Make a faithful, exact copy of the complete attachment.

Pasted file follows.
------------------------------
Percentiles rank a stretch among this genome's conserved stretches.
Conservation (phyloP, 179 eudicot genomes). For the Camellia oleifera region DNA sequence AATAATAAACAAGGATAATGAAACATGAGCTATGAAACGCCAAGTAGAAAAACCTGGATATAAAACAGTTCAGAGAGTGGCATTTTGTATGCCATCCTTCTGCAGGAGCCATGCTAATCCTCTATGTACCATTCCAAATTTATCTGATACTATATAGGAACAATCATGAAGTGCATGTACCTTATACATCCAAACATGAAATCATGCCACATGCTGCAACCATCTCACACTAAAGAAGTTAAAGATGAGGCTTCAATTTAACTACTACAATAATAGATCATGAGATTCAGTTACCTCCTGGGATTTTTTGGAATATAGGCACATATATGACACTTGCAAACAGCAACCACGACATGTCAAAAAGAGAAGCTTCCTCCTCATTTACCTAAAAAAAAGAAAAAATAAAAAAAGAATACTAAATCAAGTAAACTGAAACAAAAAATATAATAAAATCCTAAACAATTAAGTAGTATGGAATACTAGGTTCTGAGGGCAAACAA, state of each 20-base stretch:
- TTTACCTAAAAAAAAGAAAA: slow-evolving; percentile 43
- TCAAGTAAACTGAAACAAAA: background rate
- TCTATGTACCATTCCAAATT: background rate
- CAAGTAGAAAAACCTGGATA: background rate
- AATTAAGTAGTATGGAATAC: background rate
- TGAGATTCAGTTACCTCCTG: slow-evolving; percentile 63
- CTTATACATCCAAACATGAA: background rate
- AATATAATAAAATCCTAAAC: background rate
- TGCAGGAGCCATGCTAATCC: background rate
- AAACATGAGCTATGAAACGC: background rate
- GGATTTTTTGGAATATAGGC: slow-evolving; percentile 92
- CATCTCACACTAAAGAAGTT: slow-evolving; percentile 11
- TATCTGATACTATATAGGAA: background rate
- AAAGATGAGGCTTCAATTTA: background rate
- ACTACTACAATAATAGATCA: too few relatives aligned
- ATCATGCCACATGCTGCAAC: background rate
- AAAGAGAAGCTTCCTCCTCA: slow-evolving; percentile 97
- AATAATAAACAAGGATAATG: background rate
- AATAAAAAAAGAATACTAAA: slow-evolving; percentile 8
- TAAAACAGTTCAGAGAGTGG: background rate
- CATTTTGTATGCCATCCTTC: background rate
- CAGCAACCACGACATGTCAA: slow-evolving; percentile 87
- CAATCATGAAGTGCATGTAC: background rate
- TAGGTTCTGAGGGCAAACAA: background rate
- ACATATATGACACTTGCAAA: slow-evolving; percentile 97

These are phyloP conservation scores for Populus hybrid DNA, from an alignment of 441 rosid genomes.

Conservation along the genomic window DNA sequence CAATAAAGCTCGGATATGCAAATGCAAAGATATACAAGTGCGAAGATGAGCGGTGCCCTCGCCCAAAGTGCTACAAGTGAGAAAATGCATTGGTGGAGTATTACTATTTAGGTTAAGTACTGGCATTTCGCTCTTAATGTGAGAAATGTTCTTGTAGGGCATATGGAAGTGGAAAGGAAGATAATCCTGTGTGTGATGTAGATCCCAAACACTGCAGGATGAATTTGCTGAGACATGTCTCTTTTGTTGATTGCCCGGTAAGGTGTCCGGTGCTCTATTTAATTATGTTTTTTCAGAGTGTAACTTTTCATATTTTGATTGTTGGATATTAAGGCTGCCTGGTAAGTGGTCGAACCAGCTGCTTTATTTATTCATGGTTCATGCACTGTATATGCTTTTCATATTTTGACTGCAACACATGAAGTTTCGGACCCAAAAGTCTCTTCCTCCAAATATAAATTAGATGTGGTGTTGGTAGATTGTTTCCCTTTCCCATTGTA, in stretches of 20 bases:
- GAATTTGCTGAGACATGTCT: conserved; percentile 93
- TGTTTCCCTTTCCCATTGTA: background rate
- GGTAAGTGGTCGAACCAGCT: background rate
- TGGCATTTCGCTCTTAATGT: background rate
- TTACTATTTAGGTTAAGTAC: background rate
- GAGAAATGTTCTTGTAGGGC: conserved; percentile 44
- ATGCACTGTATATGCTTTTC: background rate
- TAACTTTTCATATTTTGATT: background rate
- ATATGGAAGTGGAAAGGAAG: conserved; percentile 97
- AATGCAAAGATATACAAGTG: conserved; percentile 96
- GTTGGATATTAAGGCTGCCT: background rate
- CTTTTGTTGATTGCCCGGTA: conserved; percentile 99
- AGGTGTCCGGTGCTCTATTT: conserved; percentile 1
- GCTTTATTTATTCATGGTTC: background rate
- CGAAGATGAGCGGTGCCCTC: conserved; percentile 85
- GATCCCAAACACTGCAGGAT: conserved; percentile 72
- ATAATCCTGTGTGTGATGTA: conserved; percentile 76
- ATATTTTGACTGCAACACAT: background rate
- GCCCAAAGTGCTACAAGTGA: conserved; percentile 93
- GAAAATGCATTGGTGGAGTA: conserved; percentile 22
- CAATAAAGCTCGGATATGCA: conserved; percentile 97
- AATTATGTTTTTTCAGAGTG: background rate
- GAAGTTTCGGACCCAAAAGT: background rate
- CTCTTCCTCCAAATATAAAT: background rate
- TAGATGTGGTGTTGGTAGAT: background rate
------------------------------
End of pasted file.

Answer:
Percentiles rank a stretch among this genome's conserved stretches.
Conservation (phyloP, 179 eudicot genomes). For the Camellia oleifera region DNA sequence AATAATAAACAAGGATAATGAAACATGAGCTATGAAACGCCAAGTAGAAAAACCTGGATATAAAACAGTTCAGAGAGTGGCATTTTGTATGCCATCCTTCTGCAGGAGCCATGCTAATCCTCTATGTACCATTCCAAATTTATCTGATACTATATAGGAACAATCATGAAGTGCATGTACCTTATACATCCAAACATGAAATCATGCCACATGCTGCAACCATCTCACACTAAAGAAGTTAAAGATGAGGCTTCAATTTAACTACTACAATAATAGATCATGAGATTCAGTTACCTCCTGGGATTTTTTGGAATATAGGCACATATATGACACTTGCAAACAGCAACCACGACATGTCAAAAAGAGAAGCTTCCTCCTCATTTACCTAAAAAAAAGAAAAAATAAAAAAAGAATACTAAATCAAGTAAACTGAAACAAAAAATATAATAAAATCCTAAACAATTAAGTAGTATGGAATACTAGGTTCTGAGGGCAAACAA, state of each 20-base stretch:
- TTTACCTAAAAAAAAGAAAA: slow-evolving; percentile 43
- TCAAGTAAACTGAAACAAAA: background rate
- TCTATGTACCATTCCAAATT: background rate
- CAAGTAGAAAAACCTGGATA: background rate
- AATTAAGTAGTATGGAATAC: background rate
- TGAGATTCAGTTACCTCCTG: slow-evolving; percentile 63
- CTTATACATCCAAACATGAA: background rate
- AATATAATAAAATCCTAAAC: background rate
- TGCAGGAGCCATGCTAATCC: background rate
- AAACATGAGCTATGAAACGC: background rate
- GGATTTTTTGGAATATAGGC: slow-evolving; percentile 92
- CATCTCACACTAAAGAAGTT: slow-evolving; percentile 11
- TATCTGATACTATATAGGAA: background rate
- AAAGATGAGGCTTCAATTTA: background rate
- ACTACTACAATAATAGATCA: too few relatives aligned
- ATCATGCCACATGCTGCAAC: background rate
- AAAGAGAAGCTTCCTCCTCA: slow-evolving; percentile 97
- AATAATAAACAAGGATAATG: background rate
- AATAAAAAAAGAATACTAAA: slow-evolving; percentile 8
- TAAAACAGTTCAGAGAGTGG: background rate
- CATTTTGTATGCCATCCTTC: background rate
- CAGCAACCACGACATGTCAA: slow-evolving; percentile 87
- CAATCATGAAGTGCATGTAC: background rate
- TAGGTTCTGAGGGCAAACAA: background rate
- ACATATATGACACTTGCAAA: slow-evolving; percentile 97

These are phyloP conservation scores for Populus hybrid DNA, from an alignment of 441 rosid genomes.

Conservation along the genomic window DNA sequence CAATAAAGCTCGGATATGCAAATGCAAAGATATACAAGTGCGAAGATGAGCGGTGCCCTCGCCCAAAGTGCTACAAGTGAGAAAATGCATTGGTGGAGTATTACTATTTAGGTTAAGTACTGGCATTTCGCTCTTAATGTGAGAAATGTTCTTGTAGGGCATATGGAAGTGGAAAGGAAGATAATCCTGTGTGTGATGTAGATCCCAAACACTGCAGGATGAATTTGCTGAGACATGTCTCTTTTGTTGATTGCCCGGTAAGGTGTCCGGTGCTCTATTTAATTATGTTTTTTCAGAGTGTAACTTTTCATATTTTGATTGTTGGATATTAAGGCTGCCTGGTAAGTGGTCGAACCAGCTGCTTTATTTATTCATGGTTCATGCACTGTATATGCTTTTCATATTTTGACTGCAACACATGAAGTTTCGGACCCAAAAGTCTCTTCCTCCAAATATAAATTAGATGTGGTGTTGGTAGATTGTTTCCCTTTCCCATTGTA, in stretches of 20 bases:
- GAATTTGCTGAGACATGTCT: conserved; percentile 93
- TGTTTCCCTTTCCCATTGTA: background rate
- GGTAAGTGGTCGAACCAGCT: background rate
- TGGCATTTCGCTCTTAATGT: background rate
- TTACTATTTAGGTTAAGTAC: background rate
- GAGAAATGTTCTTGTAGGGC: conserved; percentile 44
- ATGCACTGTATATGCTTTTC: background rate
- TAACTTTTCATATTTTGATT: background rate
- ATATGGAAGTGGAAAGGAAG: conserved; percentile 97
- AATGCAAAGATATACAAGTG: conserved; percentile 96
- GTTGGATATTAAGGCTGCCT: background rate
- CTTTTGTTGATTGCCCGGTA: conserved; percentile 99
- AGGTGTCCGGTGCTCTATTT: conserved; percentile 1
- GCTTTATTTATTCATGGTTC: background rate
- CGAAGATGAGCGGTGCCCTC: conserved; percentile 85
- GATCCCAAACACTGCAGGAT: conserved; percentile 72
- ATAATCCTGTGTGTGATGTA: conserved; percentile 76
- ATATTTTGACTGCAACACAT: background rate
- GCCCAAAGTGCTACAAGTGA: conserved; percentile 93
- GAAAATGCATTGGTGGAGTA: conserved; percentile 22
- CAATAAAGCTCGGATATGCA: conserved; percentile 97
- AATTATGTTTTTTCAGAGTG: background rate
- GAAGTTTCGGACCCAAAAGT: background rate
- CTCTTCCTCCAAATATAAAT: background rate
- TAGATGTGGTGTTGGTAGAT: background rate